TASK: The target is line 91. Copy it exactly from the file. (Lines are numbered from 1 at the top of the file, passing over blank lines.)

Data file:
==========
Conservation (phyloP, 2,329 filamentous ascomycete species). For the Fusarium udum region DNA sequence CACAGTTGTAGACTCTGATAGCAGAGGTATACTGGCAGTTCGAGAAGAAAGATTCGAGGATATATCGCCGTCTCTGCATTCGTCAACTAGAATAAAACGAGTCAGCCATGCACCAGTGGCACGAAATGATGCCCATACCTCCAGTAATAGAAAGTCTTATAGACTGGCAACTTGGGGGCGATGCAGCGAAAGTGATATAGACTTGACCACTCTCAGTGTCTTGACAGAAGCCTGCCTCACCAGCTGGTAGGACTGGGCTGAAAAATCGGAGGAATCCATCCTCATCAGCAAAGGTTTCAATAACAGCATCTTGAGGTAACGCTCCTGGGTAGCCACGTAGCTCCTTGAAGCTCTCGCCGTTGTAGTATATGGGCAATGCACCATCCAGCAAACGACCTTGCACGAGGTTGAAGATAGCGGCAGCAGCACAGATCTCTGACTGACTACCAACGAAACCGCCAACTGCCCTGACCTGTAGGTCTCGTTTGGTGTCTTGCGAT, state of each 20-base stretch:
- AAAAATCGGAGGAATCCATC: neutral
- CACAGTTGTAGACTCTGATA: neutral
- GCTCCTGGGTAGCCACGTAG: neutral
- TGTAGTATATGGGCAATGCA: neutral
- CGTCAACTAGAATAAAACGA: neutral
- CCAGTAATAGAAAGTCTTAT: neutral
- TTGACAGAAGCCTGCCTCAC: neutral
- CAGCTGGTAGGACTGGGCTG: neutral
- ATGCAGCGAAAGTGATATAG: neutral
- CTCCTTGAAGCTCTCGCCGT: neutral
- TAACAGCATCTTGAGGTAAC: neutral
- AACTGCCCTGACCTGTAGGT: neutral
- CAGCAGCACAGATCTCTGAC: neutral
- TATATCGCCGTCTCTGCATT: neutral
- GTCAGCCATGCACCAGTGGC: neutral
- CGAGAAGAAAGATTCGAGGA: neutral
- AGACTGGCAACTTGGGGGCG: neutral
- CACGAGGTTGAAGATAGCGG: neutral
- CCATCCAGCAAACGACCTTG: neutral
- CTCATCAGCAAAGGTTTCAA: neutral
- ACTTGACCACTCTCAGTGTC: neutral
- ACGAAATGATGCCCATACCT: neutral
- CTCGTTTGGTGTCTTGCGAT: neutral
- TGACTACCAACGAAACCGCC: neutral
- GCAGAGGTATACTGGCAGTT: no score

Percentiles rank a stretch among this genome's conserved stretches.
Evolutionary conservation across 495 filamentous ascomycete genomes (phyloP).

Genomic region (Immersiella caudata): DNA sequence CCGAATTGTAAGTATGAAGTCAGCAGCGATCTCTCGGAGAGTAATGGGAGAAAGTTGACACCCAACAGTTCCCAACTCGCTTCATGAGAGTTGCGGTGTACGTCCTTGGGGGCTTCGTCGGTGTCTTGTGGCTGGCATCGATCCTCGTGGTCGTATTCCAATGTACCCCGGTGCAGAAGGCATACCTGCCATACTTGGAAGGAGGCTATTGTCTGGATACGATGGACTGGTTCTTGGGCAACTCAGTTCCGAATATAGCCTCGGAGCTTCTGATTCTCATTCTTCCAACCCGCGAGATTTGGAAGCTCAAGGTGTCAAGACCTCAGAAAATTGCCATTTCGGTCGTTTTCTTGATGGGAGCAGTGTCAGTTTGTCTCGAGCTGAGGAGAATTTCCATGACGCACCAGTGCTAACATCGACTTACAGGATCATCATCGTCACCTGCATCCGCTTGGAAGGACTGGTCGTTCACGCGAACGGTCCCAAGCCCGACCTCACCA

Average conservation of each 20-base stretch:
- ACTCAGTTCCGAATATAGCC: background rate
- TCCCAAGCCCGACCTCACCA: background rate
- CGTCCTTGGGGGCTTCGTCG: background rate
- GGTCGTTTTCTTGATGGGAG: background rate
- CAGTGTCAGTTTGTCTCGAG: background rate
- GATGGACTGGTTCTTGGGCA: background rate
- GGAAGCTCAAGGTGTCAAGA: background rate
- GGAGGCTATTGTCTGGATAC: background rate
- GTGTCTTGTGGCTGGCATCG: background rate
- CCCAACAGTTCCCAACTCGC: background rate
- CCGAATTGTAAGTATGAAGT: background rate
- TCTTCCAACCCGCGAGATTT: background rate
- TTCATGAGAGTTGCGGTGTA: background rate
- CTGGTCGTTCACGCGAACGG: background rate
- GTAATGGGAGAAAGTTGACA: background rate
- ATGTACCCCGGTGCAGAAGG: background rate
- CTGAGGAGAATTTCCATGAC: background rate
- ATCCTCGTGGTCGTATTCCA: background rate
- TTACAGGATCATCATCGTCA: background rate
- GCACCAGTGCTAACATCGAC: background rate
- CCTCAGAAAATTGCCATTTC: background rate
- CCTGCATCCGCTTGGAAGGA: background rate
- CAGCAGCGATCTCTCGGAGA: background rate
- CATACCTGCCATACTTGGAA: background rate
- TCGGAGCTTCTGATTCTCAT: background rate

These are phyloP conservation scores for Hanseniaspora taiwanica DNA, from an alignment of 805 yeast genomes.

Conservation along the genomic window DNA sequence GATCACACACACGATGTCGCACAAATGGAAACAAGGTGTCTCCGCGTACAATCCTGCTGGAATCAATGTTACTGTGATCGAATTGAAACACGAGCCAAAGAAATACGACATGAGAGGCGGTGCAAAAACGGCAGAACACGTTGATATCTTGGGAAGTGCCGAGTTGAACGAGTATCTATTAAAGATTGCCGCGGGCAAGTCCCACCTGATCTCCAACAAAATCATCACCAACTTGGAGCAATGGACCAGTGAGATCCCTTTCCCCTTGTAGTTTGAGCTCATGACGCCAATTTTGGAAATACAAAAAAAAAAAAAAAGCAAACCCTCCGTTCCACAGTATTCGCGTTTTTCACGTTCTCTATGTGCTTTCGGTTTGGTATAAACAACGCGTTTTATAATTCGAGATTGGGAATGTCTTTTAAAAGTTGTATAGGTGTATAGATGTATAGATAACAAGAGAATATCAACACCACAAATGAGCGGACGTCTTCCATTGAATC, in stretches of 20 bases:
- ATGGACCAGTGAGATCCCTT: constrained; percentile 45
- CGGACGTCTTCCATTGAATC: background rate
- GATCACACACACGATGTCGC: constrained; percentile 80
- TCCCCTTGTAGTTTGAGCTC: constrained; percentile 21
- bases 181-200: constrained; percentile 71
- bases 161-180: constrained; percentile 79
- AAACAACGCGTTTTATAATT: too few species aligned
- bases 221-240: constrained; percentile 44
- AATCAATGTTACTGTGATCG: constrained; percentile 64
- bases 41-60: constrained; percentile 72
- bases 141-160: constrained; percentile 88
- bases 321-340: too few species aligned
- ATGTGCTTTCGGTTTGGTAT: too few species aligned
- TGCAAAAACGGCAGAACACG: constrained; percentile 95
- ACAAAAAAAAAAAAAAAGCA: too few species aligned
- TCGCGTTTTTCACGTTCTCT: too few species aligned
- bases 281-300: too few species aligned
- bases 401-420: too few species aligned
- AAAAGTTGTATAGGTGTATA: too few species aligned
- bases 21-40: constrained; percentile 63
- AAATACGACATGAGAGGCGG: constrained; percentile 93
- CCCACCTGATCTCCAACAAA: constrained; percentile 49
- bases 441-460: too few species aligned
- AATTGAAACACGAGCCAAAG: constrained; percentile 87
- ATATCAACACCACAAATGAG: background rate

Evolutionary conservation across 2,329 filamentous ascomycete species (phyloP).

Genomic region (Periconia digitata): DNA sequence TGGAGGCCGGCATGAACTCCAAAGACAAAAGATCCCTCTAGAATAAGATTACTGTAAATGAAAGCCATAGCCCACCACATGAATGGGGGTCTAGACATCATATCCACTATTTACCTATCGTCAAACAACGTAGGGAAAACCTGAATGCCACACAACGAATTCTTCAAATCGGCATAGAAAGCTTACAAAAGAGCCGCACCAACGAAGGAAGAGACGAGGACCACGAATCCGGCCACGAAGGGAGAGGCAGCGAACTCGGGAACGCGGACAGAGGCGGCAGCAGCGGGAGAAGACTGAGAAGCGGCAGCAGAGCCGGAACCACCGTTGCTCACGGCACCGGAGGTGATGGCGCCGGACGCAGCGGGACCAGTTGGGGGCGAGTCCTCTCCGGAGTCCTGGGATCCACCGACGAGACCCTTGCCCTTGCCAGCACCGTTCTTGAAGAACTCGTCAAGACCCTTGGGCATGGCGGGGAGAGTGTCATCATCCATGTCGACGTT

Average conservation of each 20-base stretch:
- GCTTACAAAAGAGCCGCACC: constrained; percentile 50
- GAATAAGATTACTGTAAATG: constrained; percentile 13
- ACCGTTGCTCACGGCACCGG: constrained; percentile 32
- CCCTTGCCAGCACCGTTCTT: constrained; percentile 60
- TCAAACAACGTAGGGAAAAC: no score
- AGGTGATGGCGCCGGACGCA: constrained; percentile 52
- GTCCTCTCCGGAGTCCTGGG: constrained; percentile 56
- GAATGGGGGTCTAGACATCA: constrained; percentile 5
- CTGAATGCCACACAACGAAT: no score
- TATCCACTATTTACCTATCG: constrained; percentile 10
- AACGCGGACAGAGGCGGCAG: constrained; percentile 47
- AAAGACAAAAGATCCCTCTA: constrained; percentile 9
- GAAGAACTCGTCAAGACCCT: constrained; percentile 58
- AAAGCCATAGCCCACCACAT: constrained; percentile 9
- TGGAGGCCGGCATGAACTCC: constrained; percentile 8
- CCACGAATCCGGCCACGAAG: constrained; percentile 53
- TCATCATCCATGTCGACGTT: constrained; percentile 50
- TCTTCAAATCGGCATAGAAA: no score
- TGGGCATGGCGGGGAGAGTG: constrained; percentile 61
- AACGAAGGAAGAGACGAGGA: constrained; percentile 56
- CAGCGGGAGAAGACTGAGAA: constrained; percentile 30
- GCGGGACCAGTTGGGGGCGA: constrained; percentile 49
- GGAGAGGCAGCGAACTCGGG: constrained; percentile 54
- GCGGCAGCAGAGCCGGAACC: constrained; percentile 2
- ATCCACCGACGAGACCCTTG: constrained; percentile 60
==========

- AGGTGATGGCGCCGGACGCA: constrained; percentile 52